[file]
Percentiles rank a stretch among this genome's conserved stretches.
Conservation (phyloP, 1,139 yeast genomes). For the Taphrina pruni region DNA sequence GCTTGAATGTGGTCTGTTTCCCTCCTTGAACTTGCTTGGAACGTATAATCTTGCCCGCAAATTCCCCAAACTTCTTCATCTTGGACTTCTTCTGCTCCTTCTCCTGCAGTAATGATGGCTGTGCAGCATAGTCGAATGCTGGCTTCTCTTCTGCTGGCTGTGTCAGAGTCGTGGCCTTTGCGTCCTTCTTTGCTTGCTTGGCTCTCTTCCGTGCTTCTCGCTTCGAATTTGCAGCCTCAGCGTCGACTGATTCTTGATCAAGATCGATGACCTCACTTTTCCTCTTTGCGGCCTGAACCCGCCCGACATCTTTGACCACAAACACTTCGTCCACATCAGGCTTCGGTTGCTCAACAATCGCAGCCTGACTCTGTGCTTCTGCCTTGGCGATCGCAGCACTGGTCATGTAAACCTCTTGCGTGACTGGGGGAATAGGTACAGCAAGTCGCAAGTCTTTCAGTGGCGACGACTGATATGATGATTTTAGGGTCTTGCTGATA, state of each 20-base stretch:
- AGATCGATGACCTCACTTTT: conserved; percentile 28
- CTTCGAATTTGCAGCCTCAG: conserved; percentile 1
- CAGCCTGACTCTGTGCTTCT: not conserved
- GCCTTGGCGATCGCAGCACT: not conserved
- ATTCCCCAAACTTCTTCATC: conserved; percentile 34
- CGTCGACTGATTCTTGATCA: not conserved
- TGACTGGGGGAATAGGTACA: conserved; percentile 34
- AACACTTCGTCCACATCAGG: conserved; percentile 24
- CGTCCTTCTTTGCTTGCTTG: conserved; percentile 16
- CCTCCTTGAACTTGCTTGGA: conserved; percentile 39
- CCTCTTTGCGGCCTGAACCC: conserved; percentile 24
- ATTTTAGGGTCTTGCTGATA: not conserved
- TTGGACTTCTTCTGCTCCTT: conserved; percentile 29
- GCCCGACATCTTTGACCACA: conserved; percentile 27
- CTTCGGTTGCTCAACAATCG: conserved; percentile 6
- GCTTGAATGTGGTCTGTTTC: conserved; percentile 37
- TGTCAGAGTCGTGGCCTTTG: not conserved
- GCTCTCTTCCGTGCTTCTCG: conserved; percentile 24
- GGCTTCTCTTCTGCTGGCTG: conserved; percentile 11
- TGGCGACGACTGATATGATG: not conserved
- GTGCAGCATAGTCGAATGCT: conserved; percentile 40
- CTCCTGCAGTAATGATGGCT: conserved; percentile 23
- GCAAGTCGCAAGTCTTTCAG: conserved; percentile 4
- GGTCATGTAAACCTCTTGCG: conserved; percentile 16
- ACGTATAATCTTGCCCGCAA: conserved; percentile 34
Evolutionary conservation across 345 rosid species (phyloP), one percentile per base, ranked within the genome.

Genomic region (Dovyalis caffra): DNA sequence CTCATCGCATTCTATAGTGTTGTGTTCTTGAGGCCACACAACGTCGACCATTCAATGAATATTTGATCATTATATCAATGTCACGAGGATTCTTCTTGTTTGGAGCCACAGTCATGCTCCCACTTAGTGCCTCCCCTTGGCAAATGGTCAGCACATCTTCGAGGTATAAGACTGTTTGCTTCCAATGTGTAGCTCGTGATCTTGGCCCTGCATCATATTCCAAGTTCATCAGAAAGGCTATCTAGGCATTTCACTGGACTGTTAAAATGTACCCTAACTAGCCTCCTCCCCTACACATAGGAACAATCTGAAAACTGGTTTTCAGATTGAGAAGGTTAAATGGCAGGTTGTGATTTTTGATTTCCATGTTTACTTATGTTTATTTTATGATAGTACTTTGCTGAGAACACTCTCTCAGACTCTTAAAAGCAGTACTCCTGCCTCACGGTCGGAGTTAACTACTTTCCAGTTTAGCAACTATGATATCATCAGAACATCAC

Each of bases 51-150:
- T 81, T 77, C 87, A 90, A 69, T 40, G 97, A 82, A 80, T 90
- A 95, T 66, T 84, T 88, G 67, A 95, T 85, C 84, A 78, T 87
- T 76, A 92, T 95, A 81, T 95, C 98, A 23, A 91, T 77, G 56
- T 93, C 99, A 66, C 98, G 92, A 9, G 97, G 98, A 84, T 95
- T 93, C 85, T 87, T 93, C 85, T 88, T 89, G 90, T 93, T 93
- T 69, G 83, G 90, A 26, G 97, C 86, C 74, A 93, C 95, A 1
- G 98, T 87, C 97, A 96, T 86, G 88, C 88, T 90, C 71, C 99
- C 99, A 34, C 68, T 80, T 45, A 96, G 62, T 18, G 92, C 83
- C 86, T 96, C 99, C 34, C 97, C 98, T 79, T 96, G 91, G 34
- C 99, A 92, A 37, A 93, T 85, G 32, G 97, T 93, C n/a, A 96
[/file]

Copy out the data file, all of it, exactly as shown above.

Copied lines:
Percentiles rank a stretch among this genome's conserved stretches.
Conservation (phyloP, 1,139 yeast genomes). For the Taphrina pruni region DNA sequence GCTTGAATGTGGTCTGTTTCCCTCCTTGAACTTGCTTGGAACGTATAATCTTGCCCGCAAATTCCCCAAACTTCTTCATCTTGGACTTCTTCTGCTCCTTCTCCTGCAGTAATGATGGCTGTGCAGCATAGTCGAATGCTGGCTTCTCTTCTGCTGGCTGTGTCAGAGTCGTGGCCTTTGCGTCCTTCTTTGCTTGCTTGGCTCTCTTCCGTGCTTCTCGCTTCGAATTTGCAGCCTCAGCGTCGACTGATTCTTGATCAAGATCGATGACCTCACTTTTCCTCTTTGCGGCCTGAACCCGCCCGACATCTTTGACCACAAACACTTCGTCCACATCAGGCTTCGGTTGCTCAACAATCGCAGCCTGACTCTGTGCTTCTGCCTTGGCGATCGCAGCACTGGTCATGTAAACCTCTTGCGTGACTGGGGGAATAGGTACAGCAAGTCGCAAGTCTTTCAGTGGCGACGACTGATATGATGATTTTAGGGTCTTGCTGATA, state of each 20-base stretch:
- AGATCGATGACCTCACTTTT: conserved; percentile 28
- CTTCGAATTTGCAGCCTCAG: conserved; percentile 1
- CAGCCTGACTCTGTGCTTCT: not conserved
- GCCTTGGCGATCGCAGCACT: not conserved
- ATTCCCCAAACTTCTTCATC: conserved; percentile 34
- CGTCGACTGATTCTTGATCA: not conserved
- TGACTGGGGGAATAGGTACA: conserved; percentile 34
- AACACTTCGTCCACATCAGG: conserved; percentile 24
- CGTCCTTCTTTGCTTGCTTG: conserved; percentile 16
- CCTCCTTGAACTTGCTTGGA: conserved; percentile 39
- CCTCTTTGCGGCCTGAACCC: conserved; percentile 24
- ATTTTAGGGTCTTGCTGATA: not conserved
- TTGGACTTCTTCTGCTCCTT: conserved; percentile 29
- GCCCGACATCTTTGACCACA: conserved; percentile 27
- CTTCGGTTGCTCAACAATCG: conserved; percentile 6
- GCTTGAATGTGGTCTGTTTC: conserved; percentile 37
- TGTCAGAGTCGTGGCCTTTG: not conserved
- GCTCTCTTCCGTGCTTCTCG: conserved; percentile 24
- GGCTTCTCTTCTGCTGGCTG: conserved; percentile 11
- TGGCGACGACTGATATGATG: not conserved
- GTGCAGCATAGTCGAATGCT: conserved; percentile 40
- CTCCTGCAGTAATGATGGCT: conserved; percentile 23
- GCAAGTCGCAAGTCTTTCAG: conserved; percentile 4
- GGTCATGTAAACCTCTTGCG: conserved; percentile 16
- ACGTATAATCTTGCCCGCAA: conserved; percentile 34
Evolutionary conservation across 345 rosid species (phyloP), one percentile per base, ranked within the genome.

Genomic region (Dovyalis caffra): DNA sequence CTCATCGCATTCTATAGTGTTGTGTTCTTGAGGCCACACAACGTCGACCATTCAATGAATATTTGATCATTATATCAATGTCACGAGGATTCTTCTTGTTTGGAGCCACAGTCATGCTCCCACTTAGTGCCTCCCCTTGGCAAATGGTCAGCACATCTTCGAGGTATAAGACTGTTTGCTTCCAATGTGTAGCTCGTGATCTTGGCCCTGCATCATATTCCAAGTTCATCAGAAAGGCTATCTAGGCATTTCACTGGACTGTTAAAATGTACCCTAACTAGCCTCCTCCCCTACACATAGGAACAATCTGAAAACTGGTTTTCAGATTGAGAAGGTTAAATGGCAGGTTGTGATTTTTGATTTCCATGTTTACTTATGTTTATTTTATGATAGTACTTTGCTGAGAACACTCTCTCAGACTCTTAAAAGCAGTACTCCTGCCTCACGGTCGGAGTTAACTACTTTCCAGTTTAGCAACTATGATATCATCAGAACATCAC

Each of bases 51-150:
- T 81, T 77, C 87, A 90, A 69, T 40, G 97, A 82, A 80, T 90
- A 95, T 66, T 84, T 88, G 67, A 95, T 85, C 84, A 78, T 87
- T 76, A 92, T 95, A 81, T 95, C 98, A 23, A 91, T 77, G 56
- T 93, C 99, A 66, C 98, G 92, A 9, G 97, G 98, A 84, T 95
- T 93, C 85, T 87, T 93, C 85, T 88, T 89, G 90, T 93, T 93
- T 69, G 83, G 90, A 26, G 97, C 86, C 74, A 93, C 95, A 1
- G 98, T 87, C 97, A 96, T 86, G 88, C 88, T 90, C 71, C 99
- C 99, A 34, C 68, T 80, T 45, A 96, G 62, T 18, G 92, C 83
- C 86, T 96, C 99, C 34, C 97, C 98, T 79, T 96, G 91, G 34
- C 99, A 92, A 37, A 93, T 85, G 32, G 97, T 93, C n/a, A 96